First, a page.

Welcome to our blog

community arts unwrapped aims to discuss community arts, past, present and future

About alison jeffers

I am an academic working in theatre and performance.
This entry was posted in Uncategorized and tagged . Bookmark the permalink.

3 Responses to Welcome to our blog

  1. Tony Hughes says:

    Hi – I’m a newcomer to this blog. My history includes involvement with the Community Arts movement as participant, practitioner, funder and manager from the late 60s to the late 2000s. But my early career was theatre focussed.
    Reading the “Where have we come from” seminar I was struck by the inter-connections and parallels. It’s worth recalling that the first ‘kitchen-sink’ / ‘angry young man’ drama (Look Back in Anger) is only 9 years old in 1968!
    So in that same late 60s – early 70s period there were significant resonances in the theatre world (in addition to the Littlewood/ Wesker etc work). In addition to Brecht & Boal’s Forum Theatre attempting to see power in the hands of the (formally) subservient audience; the rise of documentary theatre (epitomised by Peter Cheeseman’s work at the [Old] Vic Theatre in Stoke) telling stories by, about & for their communities; the nascent Theatre in Education movement born out of the Belgrade Theatre (ending not unlike the CA movement); the growth of socialist campaigning theatre (7:84 etc); the early stages of the Street Bands movement from which would evolve the Street Choirs’ movement where even this month in Hebden Bridge where they held their annual festival there was debate (follows Gramsci) in challenging the establishment position on what is a ‘good’ voice. In the ‘big bad world Lucas Aerospace shop stewards had produced their Alternative Economic Strategy in 1978; in 1986 (when the CA movement worried at the “not enough or too left wing” dialectic) Tony Benn was hosting the Socialist Conferences down the road in Chesterfield. These were my Bread & Circuses.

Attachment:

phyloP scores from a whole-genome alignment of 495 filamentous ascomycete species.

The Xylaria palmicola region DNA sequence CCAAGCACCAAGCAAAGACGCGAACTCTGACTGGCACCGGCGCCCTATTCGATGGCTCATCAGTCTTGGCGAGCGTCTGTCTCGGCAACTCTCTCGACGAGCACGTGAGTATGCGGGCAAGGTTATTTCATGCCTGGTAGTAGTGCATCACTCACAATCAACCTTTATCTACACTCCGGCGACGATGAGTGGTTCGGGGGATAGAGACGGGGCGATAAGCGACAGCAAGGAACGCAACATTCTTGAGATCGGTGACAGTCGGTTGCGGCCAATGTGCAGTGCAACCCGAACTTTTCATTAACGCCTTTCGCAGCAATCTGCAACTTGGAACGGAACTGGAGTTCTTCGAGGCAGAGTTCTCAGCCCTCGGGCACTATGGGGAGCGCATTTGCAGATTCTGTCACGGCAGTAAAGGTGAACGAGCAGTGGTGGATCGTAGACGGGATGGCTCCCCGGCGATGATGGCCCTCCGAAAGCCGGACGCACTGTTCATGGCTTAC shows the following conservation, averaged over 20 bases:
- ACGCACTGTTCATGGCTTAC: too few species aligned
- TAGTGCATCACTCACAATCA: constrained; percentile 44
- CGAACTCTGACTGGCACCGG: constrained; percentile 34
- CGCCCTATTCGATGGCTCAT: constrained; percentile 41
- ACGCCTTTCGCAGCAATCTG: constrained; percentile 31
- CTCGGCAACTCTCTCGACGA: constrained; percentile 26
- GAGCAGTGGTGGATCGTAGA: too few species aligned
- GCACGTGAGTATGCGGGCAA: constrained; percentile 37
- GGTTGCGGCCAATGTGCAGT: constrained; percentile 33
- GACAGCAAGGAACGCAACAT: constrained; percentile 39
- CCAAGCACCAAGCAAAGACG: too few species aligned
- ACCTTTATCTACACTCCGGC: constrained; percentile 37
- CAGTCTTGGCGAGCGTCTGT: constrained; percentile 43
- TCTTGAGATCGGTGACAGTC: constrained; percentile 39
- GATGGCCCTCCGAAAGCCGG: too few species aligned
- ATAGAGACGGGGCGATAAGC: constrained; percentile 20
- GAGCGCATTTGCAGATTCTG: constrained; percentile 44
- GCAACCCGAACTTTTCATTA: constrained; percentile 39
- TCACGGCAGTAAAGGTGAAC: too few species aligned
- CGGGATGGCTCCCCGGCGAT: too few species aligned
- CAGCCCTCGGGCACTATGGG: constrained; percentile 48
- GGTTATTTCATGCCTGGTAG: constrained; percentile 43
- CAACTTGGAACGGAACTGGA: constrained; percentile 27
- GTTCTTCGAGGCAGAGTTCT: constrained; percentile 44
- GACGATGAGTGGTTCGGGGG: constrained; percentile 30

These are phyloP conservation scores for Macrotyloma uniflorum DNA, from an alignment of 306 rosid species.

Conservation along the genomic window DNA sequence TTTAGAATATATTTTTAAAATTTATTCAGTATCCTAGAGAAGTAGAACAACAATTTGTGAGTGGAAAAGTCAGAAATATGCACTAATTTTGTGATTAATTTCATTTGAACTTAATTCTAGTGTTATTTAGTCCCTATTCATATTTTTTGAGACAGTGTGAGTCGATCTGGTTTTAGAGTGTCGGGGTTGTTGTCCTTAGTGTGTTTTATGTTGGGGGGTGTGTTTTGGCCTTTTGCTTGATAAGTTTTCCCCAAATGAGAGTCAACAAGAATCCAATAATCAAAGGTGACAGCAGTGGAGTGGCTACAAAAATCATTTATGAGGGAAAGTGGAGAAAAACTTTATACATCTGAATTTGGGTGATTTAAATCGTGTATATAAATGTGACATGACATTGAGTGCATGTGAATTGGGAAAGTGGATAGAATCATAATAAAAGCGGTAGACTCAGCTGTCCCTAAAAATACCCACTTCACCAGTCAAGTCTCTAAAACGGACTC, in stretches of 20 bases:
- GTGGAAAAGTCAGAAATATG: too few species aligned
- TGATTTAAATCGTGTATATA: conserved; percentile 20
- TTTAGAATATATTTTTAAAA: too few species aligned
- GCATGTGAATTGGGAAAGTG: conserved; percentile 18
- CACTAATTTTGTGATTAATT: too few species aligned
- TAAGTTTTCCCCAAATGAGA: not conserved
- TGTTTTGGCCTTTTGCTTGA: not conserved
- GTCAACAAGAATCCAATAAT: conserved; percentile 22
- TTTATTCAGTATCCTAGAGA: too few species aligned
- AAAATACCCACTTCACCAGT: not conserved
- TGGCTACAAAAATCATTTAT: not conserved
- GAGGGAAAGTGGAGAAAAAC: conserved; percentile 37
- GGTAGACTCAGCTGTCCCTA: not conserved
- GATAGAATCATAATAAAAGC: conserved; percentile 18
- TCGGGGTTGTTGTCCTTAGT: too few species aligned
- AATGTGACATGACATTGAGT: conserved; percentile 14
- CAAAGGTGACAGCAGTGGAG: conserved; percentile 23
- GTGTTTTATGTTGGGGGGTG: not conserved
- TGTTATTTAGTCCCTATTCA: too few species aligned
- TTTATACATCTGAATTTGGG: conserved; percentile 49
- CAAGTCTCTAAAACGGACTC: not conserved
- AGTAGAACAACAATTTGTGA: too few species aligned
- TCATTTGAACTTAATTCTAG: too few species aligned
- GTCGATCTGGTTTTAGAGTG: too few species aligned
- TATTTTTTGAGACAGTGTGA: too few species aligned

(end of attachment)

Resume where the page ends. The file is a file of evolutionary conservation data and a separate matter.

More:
I suspect many of the same strengths, weaknesses, dilemmas, factionalism (Equity & the SWP is a pot-boiler in its own right!) and misunderstandings which you ascribe to the CA movement would be applied by those from that theatre movement.
    You refer to Gramsci’s argument that change is gradual – I guess in terms of the improvements in my lifetime in reducing gender, race, sexual orientation, abilities discrimination that’s been true. But there again, it’s a Tory Government that’s legalised Gay Marriage. I don’t see the celebration of more female, BEM & gay capitalists as any solution – because it is all about the values that underpin such changes. The same may well be true for the CA movement.
    Tony Hughes

  2. alison jeffers says:

    Thanks for your comments Tony. It’s good that you’ve sketched in the wider sociocultural, political and economic conditions of the time. That’s so important. I’m thinking about boundaries at the moment because I’m writing a book proposal based on this research. You mention the way that that TIE movement ended and the possible similarities with the end of the community arts movement: when would you place this? I’m thinking of working up to 1984/5. What do you think?

Leave a Reply

Fill in your details below or click an icon to log in:

WordPress.com Logo

You are commenting using your WordPress.com account. Log Out / Change )

Twitter picture

You are commenting using your Twitter account. Log Out / Change )

Facebook photo

You are commenting using your Facebook account. Log Out / Change )

Google+ photo

You are commenting using your Google+ account. Log Out / Change )

Connecting to %s